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GRAY v. GRAY (12/13/71)

decided: December 13, 1971.

GRAY, APPELLANT,
v.
GRAY



Appeal from decree of Court of Common Pleas, Family Court Division, of Philadelphia, March T., 1970, No. 2942, in case of William C. Gray v. Mildred E. Gray.

COUNSEL

Maurice Freedman, for appellant.

Stanley P. Stern, for appellee.

Wright, P. J., Watkins, Montgomery, Jacobs, Hoffman, Spaulding, and Cercone, JJ. Opinion by Spaulding, J. Wright, P. J., and Montgomery, J., would affirm on the opinion of Judge Lagakos.

Author: Spaulding

[ 220 Pa. Super. Page 144]

Appellant William Gray appeals from the decision of the Court of Common Pleas of Philadelphia County, Family Division, in following the findings of a Master and dismissing appellant's complaint in divorce, a.v.m. Appellant brought this action pursuant to ยง 10 of The Divorce Law of 1929, contending that he is entitled to a divorce either based on (1) appellee's cruel and barbarous treatment, which endangered his life, or (2) indignities to his person by the appellee, rendering his condition intolerable and life burdensome.*fn1 It is our duty and responsibility to make an independent study of the evidence and determine whether a legal cause of divorce exists. Eifert v. Eifert, 219 Pa. Superior Ct. 373, 281 A.2d 657 (1971), Goldfine v. Goldfine, 201 Pa. Superior Ct. 462, 193 A.2d 695 (1963).

The parties were married in 1943 and have two adult children and a 15 year old son. While their marriage may have once been a happy one, in recent years it has been anything but harmonious. As found by the court below, the crucial event in the marital breakup for the purposes of this action occurred on January 10, 1970, when the parties' mutual abuse of each other was culminated by appellee shooting appellant. The circumstances of this incident are contested.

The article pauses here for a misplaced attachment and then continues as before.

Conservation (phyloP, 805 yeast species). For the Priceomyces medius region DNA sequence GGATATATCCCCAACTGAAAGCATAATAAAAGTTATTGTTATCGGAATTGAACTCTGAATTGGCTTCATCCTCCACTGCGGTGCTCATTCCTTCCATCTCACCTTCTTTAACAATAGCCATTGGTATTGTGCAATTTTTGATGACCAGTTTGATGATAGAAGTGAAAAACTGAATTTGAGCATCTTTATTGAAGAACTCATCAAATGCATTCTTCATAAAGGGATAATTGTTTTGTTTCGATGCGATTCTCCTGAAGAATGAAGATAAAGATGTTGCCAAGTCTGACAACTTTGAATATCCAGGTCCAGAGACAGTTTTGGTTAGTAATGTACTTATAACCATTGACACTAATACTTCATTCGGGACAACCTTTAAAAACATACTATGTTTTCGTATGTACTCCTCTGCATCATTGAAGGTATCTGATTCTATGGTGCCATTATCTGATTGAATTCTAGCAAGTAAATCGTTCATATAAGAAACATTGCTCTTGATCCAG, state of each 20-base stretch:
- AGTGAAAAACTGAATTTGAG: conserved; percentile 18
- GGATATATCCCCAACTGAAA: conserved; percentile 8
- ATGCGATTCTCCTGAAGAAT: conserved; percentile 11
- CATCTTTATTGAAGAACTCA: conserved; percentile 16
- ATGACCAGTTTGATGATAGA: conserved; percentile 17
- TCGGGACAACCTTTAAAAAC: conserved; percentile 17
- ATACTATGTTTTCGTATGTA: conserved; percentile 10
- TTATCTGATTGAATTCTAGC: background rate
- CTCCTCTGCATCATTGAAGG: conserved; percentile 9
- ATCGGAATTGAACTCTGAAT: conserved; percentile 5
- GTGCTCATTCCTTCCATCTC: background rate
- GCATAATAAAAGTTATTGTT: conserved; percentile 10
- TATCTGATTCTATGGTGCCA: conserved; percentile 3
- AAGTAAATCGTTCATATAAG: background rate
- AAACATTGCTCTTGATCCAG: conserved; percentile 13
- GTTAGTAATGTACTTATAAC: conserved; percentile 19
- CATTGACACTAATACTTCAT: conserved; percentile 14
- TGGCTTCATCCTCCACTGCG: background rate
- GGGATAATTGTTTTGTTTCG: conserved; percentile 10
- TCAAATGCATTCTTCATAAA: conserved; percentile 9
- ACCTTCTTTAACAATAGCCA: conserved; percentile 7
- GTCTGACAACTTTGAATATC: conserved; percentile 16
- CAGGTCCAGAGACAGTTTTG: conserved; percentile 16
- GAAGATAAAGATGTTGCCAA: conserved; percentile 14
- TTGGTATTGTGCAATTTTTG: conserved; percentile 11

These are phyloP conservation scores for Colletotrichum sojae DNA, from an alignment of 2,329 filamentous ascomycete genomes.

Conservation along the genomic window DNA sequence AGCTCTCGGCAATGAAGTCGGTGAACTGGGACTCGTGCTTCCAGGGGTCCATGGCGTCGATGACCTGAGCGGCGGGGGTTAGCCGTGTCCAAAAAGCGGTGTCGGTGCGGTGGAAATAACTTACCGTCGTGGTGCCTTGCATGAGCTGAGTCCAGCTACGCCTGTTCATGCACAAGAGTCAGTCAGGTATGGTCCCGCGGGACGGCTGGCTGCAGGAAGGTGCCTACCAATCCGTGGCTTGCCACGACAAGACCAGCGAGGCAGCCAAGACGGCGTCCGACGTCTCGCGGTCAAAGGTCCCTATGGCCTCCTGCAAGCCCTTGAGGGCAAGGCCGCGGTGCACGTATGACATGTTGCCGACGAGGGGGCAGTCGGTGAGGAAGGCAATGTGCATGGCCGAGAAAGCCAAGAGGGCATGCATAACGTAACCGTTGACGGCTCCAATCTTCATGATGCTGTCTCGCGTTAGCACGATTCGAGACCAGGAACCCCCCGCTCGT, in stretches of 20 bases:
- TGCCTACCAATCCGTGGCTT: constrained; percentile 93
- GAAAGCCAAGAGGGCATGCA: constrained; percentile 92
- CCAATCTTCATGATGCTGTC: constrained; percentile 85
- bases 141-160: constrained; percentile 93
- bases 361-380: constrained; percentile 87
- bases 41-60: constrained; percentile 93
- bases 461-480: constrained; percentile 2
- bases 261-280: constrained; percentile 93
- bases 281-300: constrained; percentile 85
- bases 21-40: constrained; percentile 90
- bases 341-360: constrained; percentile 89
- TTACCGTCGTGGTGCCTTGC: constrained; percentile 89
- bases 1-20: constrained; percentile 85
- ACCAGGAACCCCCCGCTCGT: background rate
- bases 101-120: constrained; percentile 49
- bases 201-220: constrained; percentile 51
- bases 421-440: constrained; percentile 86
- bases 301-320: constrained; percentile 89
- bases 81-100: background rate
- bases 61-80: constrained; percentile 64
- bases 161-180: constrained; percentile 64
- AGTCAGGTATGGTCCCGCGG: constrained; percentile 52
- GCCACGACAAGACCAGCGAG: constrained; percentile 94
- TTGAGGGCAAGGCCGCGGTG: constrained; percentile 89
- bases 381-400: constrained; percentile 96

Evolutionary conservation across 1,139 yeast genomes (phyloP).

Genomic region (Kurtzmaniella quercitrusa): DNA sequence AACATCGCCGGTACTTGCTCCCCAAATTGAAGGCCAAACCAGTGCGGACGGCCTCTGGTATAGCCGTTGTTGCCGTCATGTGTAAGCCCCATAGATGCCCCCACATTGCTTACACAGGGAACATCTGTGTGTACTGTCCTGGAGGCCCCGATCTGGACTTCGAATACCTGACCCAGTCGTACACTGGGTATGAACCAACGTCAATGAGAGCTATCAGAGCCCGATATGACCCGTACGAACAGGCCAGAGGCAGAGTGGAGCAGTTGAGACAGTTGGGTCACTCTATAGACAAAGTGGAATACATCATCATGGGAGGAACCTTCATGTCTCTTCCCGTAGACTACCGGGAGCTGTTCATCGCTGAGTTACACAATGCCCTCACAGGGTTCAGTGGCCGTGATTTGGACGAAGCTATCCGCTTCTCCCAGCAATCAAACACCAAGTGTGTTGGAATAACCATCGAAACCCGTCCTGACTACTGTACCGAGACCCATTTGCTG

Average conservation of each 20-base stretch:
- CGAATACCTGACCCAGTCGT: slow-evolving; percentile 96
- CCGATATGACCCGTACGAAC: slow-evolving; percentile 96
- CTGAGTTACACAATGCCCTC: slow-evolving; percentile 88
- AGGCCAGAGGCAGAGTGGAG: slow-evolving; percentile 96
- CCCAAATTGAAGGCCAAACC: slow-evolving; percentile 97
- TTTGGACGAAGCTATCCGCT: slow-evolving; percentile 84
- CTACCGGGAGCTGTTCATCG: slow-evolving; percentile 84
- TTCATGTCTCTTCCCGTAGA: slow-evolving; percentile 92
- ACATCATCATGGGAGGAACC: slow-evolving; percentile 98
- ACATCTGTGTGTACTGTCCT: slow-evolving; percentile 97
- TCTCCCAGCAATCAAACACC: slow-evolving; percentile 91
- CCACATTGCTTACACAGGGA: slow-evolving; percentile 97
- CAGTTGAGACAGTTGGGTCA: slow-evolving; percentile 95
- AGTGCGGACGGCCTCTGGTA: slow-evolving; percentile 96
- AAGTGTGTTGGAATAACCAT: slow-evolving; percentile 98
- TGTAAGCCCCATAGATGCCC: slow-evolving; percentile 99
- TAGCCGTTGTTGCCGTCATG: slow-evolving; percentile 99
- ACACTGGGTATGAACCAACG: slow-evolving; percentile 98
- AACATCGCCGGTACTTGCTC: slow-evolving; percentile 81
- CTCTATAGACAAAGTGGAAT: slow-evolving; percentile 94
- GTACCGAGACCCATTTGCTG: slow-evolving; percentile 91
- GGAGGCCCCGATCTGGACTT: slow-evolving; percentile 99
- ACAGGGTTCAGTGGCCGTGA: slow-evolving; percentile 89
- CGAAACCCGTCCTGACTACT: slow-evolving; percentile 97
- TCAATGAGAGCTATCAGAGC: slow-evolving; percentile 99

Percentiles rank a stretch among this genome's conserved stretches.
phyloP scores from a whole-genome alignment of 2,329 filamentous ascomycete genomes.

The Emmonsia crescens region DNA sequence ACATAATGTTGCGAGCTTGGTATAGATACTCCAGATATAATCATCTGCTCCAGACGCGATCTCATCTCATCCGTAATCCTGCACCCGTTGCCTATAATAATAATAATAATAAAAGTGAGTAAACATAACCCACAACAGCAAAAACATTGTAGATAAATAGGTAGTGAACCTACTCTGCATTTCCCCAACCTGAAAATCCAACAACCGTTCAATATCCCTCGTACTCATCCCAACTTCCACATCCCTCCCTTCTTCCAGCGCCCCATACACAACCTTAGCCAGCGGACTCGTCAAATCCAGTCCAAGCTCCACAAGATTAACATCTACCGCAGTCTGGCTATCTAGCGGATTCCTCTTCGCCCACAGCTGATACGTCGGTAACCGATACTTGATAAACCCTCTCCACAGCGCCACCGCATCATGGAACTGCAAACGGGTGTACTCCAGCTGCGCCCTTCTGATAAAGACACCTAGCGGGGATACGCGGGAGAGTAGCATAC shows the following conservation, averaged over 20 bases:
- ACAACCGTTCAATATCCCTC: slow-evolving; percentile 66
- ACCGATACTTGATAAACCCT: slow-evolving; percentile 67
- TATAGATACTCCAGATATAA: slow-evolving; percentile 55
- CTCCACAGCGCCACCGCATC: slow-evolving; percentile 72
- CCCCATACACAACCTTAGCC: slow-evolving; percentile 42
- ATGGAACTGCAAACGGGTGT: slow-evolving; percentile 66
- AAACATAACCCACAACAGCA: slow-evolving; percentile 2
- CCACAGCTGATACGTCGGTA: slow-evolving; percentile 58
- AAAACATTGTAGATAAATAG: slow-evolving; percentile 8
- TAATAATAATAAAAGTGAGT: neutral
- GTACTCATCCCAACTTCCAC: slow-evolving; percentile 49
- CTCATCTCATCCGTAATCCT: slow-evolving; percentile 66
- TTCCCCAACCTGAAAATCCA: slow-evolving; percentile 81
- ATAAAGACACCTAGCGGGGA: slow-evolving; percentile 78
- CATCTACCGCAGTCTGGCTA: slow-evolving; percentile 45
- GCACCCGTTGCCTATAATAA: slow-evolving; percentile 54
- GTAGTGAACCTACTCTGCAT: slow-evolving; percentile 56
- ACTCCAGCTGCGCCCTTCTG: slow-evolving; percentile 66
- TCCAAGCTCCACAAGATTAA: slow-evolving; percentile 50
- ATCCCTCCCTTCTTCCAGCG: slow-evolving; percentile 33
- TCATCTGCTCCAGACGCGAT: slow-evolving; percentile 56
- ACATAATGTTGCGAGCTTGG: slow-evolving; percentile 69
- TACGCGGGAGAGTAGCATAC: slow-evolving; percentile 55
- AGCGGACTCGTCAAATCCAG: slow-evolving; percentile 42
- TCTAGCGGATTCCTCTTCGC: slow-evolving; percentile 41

The record discloses that since August 1969 when the appellee left her job, marital differences intensified steadily. The Master and the court below found that the appellee did not cook for appellant or wash his clothing and that there was no conversation or communication

[ 220 Pa. Super. Page 145]

    between them; that her actions toward him were in direct response to his association with another woman and his own predeliction not to talk to appellee or eat his meals at home. Without going into detail, it suffices to say that the record is replete with many other instances of physical and mental threats and indignities by the parties against each other leading up to what the court below most appropriately describes as "the tragic events of January 10, 1970." (R. 186a)

On that afternoon, appellant returned home to find that appellee had "disposed of" all of his clothing. When he confronted her in the kitchen she accused him of having spent the night with another woman, which he admitted. She also told him: "A. '[I]f you come home tonight, do not sleep in the same bed with me.' . . . Q. What did he do to you -- A. He said, 'This is my house. I sleep where I please. You'll find out tonight.'" (R. 95a) He then either "hit" or "slapped" her in the face, knocking out a tooth.*fn2 Appellant then went to the basement, while appellee went upstairs and retrieved one of appellant's police service revolvers, which she had hidden. She returned downstairs to the kitchen and was washing the blood from her mouth when appellant started back upstairs from the cellar

[ 220 Pa. Super. Page 146]

    to the kitchen. He stated that his purpose was to open the front door for his son and then leave, but appellee testified that she was frightened that he was returning to hit her again. As appellant started up the stairs, appellee did not flee. Instead, without any warning or admonition to keep away from her,*fn3 she shot her husband. Appellee continued firing down the stairs until the gun was empty, three of the six shots hitting appellant in the forehead, chest and shoulder. He was in the hospital ...


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